Doctor insights on:
Mefloquine Allergy In Children
Lariam allergy: Lariam (Mefloquine) is an Anti-parasite medication that is used to treat and prevent malaria. An allergy occurs when your body’s immune system creates antibodies to a foreign substance causing a reaction that can be mild to severe. For potential adverse reactions see: https://www.drugs.com/sfx/lariam-side-effects.html ...Read more
Allergies occur when your immune system is triggered by envirionmental factors it should ignore--for example, pollen in the air, or dander on a cat or dog--and creates cells to fight against them. An allergic reaction typically causes itching, congestion, or drainage, and ...Read more
Yes: The best resources I have found for travel related information is the cdc and a website called travax. ...Read more
My wife and I have been trying to get pregnant. A trip to Africa just came up and we do not know if she is pregnant. Is it ok for her to take mefloquine?
Antimalarials: Some antimalarial medications are considered safe to take during pregnancy. A pregnant woman is advised not to go to areas where malaria is quite prevalent. Your question would be best answered by an expert in public health and infectious diseases as well as by your obstetrician. ...Read more
Mefloquine overdose: An overdose occurs when an excessive / dangerous dose of a drug / substance is used. "Symptoms of overdose may include the following: nausea, vomiting, diarrhea, pain on the right side of your stomach, dizziness, loss of balance, difficulty falling or staying asleep, unusual dreams, tingling in your fingers or toes, difficulty walking, seizures, changes in mental health" .>>>> ...Read more
Affects the brain: Mefloquine is used to prevent malaria. In some people, it can cause unpleasant side effects such as vivid dreams or anxiety or depression. In those with tendency towards seizures it can cause a seizure. All these effects happen because the drug can affect your brain. Note: many people tolerate the medication just fine. Talk to your doctor to see if it is right for you. ...Read more
I need some advice on what to do about risk of malaria on study abroad. Permitrhine, netting, mefloquine?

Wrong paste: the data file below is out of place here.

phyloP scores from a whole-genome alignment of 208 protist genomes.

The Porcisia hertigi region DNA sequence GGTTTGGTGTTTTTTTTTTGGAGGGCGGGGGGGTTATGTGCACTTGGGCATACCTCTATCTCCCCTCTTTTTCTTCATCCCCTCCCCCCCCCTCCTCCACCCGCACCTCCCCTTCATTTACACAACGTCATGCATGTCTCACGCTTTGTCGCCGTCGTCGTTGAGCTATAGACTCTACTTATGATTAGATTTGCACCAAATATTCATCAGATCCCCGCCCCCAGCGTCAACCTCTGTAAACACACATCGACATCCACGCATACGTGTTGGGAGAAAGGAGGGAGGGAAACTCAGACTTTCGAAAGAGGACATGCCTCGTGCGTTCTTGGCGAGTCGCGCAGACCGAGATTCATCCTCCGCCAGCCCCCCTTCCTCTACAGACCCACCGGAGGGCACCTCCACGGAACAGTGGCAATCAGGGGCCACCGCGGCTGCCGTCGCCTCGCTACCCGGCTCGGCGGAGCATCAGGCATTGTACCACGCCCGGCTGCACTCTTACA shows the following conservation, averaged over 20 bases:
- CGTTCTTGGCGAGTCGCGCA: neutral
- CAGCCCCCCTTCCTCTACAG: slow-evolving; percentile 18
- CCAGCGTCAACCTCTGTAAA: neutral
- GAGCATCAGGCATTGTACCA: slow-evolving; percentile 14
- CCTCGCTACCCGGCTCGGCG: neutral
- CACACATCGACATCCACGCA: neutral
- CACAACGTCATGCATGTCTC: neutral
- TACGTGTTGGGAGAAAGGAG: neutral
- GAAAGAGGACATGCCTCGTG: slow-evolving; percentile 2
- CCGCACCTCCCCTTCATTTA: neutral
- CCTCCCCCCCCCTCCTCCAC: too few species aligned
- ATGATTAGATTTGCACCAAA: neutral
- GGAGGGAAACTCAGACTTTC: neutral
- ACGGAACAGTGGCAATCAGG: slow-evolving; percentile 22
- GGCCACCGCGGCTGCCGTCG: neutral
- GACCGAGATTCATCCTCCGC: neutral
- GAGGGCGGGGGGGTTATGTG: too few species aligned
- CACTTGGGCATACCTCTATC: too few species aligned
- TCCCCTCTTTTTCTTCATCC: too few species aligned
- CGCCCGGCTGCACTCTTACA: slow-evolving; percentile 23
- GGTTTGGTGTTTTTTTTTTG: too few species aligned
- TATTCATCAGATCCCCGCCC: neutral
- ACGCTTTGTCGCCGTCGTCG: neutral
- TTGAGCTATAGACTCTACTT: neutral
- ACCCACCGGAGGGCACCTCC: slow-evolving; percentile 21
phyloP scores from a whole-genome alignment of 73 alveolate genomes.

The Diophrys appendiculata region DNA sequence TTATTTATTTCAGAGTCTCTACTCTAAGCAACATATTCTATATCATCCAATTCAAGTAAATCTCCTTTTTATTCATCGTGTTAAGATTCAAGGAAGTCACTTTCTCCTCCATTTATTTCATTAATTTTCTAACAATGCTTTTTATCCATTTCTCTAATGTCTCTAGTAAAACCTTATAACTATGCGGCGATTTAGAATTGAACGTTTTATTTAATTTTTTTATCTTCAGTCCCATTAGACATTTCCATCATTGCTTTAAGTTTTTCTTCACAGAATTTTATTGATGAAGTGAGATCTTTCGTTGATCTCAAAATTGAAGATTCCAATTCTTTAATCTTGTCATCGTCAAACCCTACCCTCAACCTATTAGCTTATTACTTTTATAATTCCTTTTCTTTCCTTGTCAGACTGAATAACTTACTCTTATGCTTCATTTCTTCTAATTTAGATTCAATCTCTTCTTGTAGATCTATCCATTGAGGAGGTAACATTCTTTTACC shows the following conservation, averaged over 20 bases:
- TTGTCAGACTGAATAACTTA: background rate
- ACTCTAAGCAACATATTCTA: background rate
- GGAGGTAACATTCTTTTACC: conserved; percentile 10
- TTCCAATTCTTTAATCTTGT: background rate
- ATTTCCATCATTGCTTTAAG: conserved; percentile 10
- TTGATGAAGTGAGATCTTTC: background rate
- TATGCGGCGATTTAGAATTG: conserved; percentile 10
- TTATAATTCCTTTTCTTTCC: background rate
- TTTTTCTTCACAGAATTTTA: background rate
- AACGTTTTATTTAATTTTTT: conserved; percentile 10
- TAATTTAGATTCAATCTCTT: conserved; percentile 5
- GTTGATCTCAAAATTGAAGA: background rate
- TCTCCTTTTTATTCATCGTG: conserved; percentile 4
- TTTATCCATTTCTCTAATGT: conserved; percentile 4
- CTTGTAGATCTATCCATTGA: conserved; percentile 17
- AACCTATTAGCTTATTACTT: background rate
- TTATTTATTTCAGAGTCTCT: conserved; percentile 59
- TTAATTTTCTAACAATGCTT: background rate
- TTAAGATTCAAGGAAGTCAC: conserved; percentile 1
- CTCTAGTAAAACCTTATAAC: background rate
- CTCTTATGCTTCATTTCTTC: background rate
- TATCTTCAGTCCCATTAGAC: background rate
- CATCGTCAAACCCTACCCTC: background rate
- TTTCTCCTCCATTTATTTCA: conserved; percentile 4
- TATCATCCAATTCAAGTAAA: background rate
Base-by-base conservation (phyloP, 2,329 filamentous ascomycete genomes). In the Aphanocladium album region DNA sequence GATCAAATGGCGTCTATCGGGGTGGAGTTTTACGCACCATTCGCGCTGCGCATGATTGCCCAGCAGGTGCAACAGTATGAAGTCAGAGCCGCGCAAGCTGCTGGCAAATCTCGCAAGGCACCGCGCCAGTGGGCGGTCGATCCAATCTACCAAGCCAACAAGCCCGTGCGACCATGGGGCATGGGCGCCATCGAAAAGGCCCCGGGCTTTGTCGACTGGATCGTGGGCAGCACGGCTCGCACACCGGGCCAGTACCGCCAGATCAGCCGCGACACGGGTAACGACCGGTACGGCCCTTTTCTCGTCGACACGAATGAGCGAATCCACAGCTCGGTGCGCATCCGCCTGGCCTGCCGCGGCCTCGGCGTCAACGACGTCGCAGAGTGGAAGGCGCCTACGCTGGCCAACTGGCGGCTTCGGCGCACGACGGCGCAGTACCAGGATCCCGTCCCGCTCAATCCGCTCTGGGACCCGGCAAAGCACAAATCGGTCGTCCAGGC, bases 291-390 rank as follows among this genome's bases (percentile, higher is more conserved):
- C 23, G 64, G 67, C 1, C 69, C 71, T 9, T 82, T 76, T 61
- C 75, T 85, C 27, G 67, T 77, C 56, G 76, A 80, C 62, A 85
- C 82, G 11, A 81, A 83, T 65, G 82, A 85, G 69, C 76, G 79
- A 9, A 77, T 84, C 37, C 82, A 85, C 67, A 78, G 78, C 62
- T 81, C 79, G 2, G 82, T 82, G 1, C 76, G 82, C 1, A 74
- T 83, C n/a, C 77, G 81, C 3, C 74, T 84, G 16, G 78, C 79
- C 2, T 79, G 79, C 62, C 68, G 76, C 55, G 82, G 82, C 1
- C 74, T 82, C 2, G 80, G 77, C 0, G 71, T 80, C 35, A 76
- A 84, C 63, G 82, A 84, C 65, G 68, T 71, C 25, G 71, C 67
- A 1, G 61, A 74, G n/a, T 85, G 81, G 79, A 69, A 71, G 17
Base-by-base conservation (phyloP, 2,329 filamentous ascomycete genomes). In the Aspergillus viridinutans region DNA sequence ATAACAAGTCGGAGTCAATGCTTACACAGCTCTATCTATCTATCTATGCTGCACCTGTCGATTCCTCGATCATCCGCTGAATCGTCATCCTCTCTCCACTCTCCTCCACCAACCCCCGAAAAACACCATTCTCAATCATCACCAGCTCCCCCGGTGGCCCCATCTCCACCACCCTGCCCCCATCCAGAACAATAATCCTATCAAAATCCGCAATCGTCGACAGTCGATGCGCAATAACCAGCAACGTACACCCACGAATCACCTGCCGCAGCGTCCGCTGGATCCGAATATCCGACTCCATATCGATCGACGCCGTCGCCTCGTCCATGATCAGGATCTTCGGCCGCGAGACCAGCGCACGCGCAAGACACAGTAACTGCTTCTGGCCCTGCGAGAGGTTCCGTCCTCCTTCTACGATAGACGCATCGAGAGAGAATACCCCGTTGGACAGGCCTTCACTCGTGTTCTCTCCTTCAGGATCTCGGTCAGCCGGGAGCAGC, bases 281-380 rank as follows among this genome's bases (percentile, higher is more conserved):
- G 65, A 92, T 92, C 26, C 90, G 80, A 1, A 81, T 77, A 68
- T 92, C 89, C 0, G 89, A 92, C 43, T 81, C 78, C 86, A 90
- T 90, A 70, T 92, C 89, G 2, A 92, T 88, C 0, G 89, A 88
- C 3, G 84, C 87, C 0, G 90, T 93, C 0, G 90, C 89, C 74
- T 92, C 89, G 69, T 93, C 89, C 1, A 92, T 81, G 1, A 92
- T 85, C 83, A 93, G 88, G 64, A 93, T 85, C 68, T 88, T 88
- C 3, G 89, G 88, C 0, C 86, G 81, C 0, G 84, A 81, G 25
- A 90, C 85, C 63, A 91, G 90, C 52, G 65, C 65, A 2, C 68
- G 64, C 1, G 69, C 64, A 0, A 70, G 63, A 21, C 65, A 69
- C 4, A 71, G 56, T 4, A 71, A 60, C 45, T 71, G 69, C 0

Seek expert advice: The good questions you ask fall squarely in the expertise of your local travel medicine provider. He or she is interested in and knowledgable about malaria and insect precautions, routine and travel related vaccines, and food/water precautions and travelers diarrhea, and that is just a start! find your expert online at www.Istm.Org (see clinic finder). ...Read more
Is there any effect of prolong use (1 each week for a year) of mefloquine on sex life or any other area?
Yes: There are numerous potential adverse effects listed for this antimalarial drug. I am sure you have been given that info with your prescription/s. Among those are depression and emotional disturbances which may affect your libido etc significantly. But if you have taken it for a year with very little known effects, you will continue to do well most likely. Continue if malaria is a risk! ...Read more
Mefloquine is normally used as a preventative (keeping a person from getting malaria in the first place)
Mefloquine is only a secondary potential treatment once person has some forms of malaria & must be taken in partnership with another medicine because Mefloquine doesn't fight the liver phase of malaria parasite. If this second medicine not used--malaria only partly treated & may well come back. ...Read more
Mefloquine: Mefloquine was developed in the 1970s at the United States Department of Defense's Walter Reed Army Institute of Research as a synthetic analogue of quinine. The brand name drug, Lariam, is manufactured by the Swiss company Hoffmann–La Roche. In August 2009, Roche stopped Lariam in the United States but contacting them might provide you with more history. ...Read more